City Life

Kelly Writers House Celebrates 25th Anniversary

October 18, 2022 | by Kimberly Haas

The Kelly Writers House, tucked away in a forest of lush landscaping along Locust Walk at the University of Pennsylvania, found its humble beginnings in 1994. The center opened its doors in 1997 and marks its 25th year this month. | Photo: Michael Bixler

The University of Pennsylvania is expanding at a ferocious rate. Shiny new buildings bearing the names of benefactors are popping up on the edges of its campus at a steady clip. In the midst of all this growth, a small, but powerful program that is tucked away in a Victorian cottage is marking a milestone anniversary. This weekend The Kelly Writers House (KWH) will celebrate 25 years during Penn’s homecoming weekend.

The program hosts around 130 events each year, including poetry readings, film screenings, seminars, lectures, workshops, art exhibitions, and musical performances. “Major writers come to the itty bitty writers house,” said Al Filreis, professor of English and KWH faculty director. He credits the success of the program to the intimate space. “At standing room only, we can fit about 120 people.” Filreis said the program would never consider moving on to a bigger venue.

The Kelly Writers House, one of Philadelphia’s most active literary hubs, hosts around 130 events each year. Much of the center’s public programming is held in the house’s former parlor, now called the Arts Cafe. | Photo: Michael Bixler

In addition to in-person events, the KWH also fosters projects such as student publications, web magazines, radio broadcasts, and online book groups. In between its busy schedule, numerous students, faculty, and area residents use the KWH each week to work, write, and collaborate in its various seminar rooms and lounges, especially the Arts Cafe, the house’s original parlor.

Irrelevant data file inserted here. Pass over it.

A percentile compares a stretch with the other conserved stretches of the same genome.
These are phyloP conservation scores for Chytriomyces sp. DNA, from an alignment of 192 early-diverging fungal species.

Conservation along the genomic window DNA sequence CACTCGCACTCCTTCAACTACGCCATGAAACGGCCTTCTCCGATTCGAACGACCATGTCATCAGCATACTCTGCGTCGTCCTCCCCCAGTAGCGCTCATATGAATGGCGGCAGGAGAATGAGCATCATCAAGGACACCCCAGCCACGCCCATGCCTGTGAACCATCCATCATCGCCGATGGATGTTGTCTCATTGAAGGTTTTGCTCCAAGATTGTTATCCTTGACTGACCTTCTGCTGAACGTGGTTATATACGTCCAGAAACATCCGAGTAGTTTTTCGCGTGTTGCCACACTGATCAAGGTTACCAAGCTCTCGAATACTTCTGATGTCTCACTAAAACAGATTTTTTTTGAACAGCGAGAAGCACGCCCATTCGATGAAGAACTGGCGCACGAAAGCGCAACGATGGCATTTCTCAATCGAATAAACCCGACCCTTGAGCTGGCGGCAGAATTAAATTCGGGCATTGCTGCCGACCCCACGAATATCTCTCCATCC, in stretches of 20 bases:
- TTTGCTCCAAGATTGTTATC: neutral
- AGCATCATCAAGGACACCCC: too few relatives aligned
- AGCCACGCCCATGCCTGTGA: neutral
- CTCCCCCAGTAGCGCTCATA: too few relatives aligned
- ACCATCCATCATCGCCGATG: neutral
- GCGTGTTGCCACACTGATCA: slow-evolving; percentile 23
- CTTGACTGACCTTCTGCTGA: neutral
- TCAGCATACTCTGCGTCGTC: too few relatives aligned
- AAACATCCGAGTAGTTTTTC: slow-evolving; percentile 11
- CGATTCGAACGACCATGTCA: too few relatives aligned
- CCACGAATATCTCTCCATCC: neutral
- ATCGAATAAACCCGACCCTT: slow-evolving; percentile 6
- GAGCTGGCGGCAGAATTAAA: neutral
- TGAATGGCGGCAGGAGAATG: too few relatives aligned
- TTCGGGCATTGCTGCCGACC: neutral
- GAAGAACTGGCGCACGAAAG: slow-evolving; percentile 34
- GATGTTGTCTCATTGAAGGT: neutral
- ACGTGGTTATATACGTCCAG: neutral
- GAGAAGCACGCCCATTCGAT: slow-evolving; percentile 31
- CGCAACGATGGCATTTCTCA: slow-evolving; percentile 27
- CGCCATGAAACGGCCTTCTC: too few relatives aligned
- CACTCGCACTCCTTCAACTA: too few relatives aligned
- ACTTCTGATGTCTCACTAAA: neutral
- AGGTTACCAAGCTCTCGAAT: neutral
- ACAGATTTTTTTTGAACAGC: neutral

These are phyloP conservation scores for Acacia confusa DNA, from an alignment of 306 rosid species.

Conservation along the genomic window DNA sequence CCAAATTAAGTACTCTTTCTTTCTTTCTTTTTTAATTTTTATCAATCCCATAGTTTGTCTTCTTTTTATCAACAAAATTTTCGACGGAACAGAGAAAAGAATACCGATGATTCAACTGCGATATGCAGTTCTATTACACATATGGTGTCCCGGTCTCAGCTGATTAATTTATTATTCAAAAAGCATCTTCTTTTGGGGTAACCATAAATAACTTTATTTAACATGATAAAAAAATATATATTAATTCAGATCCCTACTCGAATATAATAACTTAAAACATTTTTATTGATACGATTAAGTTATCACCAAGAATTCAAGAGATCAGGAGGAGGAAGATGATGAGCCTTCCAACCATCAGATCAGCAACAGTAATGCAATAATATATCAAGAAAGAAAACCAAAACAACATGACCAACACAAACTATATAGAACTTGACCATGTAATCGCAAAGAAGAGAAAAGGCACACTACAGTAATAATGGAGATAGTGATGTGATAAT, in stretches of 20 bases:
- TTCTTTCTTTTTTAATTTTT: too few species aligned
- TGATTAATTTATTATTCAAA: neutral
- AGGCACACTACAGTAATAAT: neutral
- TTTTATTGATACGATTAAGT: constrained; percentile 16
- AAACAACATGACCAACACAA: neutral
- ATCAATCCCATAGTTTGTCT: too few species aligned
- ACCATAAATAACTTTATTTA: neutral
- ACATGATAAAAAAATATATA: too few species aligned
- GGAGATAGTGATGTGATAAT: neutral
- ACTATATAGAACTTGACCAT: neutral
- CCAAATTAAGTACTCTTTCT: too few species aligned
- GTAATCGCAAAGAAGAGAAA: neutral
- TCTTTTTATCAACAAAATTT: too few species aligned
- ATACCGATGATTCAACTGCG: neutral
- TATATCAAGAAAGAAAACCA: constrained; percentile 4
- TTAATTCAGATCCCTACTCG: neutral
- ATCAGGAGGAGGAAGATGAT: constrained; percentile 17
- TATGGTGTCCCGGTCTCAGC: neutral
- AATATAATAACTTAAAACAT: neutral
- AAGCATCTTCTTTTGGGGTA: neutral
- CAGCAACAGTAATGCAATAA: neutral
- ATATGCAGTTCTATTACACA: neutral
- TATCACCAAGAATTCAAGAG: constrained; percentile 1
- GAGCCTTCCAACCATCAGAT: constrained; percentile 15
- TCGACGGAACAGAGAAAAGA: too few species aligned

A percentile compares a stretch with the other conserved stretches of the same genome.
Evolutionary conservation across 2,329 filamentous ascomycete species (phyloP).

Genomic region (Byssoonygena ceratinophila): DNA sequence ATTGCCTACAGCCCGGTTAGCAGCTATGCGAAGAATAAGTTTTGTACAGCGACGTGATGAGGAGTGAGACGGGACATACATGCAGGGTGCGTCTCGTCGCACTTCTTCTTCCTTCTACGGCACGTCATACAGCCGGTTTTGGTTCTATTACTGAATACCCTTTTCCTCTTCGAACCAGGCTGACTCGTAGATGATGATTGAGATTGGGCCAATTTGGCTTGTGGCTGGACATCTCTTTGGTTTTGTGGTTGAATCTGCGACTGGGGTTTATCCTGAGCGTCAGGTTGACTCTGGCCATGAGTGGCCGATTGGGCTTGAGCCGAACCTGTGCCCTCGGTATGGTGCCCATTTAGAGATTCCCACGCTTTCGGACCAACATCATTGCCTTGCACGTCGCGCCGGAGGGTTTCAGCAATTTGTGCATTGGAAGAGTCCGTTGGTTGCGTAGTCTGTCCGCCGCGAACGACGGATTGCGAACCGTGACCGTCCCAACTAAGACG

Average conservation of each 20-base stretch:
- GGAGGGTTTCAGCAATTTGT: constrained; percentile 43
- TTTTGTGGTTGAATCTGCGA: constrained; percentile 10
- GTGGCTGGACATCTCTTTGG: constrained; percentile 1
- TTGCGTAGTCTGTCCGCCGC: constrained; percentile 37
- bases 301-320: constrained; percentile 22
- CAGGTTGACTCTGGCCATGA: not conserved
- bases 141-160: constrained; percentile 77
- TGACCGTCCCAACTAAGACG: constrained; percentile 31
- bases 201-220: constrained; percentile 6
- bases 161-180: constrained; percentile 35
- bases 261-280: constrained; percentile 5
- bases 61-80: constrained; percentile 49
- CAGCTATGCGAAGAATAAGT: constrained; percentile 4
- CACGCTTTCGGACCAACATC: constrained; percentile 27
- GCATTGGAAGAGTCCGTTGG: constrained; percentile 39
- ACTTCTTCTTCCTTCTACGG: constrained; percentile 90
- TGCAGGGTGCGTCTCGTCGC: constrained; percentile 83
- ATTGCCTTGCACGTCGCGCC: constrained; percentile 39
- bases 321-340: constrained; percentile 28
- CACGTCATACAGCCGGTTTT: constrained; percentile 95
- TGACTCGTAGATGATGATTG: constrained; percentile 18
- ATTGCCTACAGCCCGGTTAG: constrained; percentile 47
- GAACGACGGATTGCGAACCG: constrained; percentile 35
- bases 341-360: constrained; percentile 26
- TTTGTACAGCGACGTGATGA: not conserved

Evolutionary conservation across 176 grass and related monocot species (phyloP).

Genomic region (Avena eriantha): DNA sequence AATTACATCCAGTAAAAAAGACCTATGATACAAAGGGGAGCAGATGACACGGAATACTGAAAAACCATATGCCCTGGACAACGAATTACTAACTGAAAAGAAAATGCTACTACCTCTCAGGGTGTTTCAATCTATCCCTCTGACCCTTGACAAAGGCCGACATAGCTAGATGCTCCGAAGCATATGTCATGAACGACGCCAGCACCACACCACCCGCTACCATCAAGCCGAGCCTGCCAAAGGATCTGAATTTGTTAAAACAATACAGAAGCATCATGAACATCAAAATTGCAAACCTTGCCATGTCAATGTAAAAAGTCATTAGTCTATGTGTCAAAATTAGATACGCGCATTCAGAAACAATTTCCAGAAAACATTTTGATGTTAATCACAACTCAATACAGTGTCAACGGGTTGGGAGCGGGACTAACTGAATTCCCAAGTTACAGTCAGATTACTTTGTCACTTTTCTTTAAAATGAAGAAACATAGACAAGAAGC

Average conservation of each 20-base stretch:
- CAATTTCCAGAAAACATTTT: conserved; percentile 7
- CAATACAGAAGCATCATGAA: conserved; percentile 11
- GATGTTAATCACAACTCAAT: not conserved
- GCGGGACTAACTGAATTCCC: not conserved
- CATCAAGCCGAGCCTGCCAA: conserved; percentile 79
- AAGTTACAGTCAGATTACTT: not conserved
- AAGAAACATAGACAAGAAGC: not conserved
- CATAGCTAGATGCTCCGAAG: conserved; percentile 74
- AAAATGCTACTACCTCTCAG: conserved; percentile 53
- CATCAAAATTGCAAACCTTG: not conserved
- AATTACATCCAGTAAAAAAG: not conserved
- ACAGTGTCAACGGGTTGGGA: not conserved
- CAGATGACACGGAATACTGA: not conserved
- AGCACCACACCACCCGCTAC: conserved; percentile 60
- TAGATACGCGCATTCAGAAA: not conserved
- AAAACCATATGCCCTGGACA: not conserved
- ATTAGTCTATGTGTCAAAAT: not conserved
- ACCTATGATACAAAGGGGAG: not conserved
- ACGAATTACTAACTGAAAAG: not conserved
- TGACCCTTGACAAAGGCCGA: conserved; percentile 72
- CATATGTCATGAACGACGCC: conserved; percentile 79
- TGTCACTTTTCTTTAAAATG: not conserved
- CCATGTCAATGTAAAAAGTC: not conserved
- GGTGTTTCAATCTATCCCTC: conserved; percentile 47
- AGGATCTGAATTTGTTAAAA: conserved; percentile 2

The beginnings of the KWH date back to 1994. Penn had just named a new president, Judith Rodin, and a new provost, Stanley Chodorow. “The president and provost were looking to create ‘hubs’ on campus as an alternative to fraternities and clubs that would be more welcoming and inclusive,” explained Filreis. “They were interested in a 21st century project for undergraduates to generate ideas about programs that could be student-centric and student-driven.”

3805 Locust Street, pictured here in 1908, was built between 1851 and 1855 and designed by architect Samuel Sloan. The house was expanded in 1916 with designs by Furness, Evans & Co. | Image courtesy of University Archives and Records, University of Pennsylvania

Located at 3805 Locust Walk, the building has had several lives over the last 167 years. It is one of the few surviving structures of the Hamilton Village neighborhood that was razed in the 1960s for Penn’s expansion and the creation of its so-called “Superblock” of high rise and low rise dormitories.

The house was built between 1851 and 1855 as a speculative project by developer Samuel Aden Harrison along with its now heavily-altered twin at 3803 Locust Walk, today the home of Perry World House. As Philadelphia’s growth crossed the Schuylkill River, Harrison, along with fellow developer Nathaniel B. Browne, were active in acquiring and building in the suburban communities of Blockley and Hamilton Village.

Locust Street between 39th and 38th Street in 1953 before Hamilton Village was largely demolished during Penn’s midcentury campus expansion. | Image courtesy of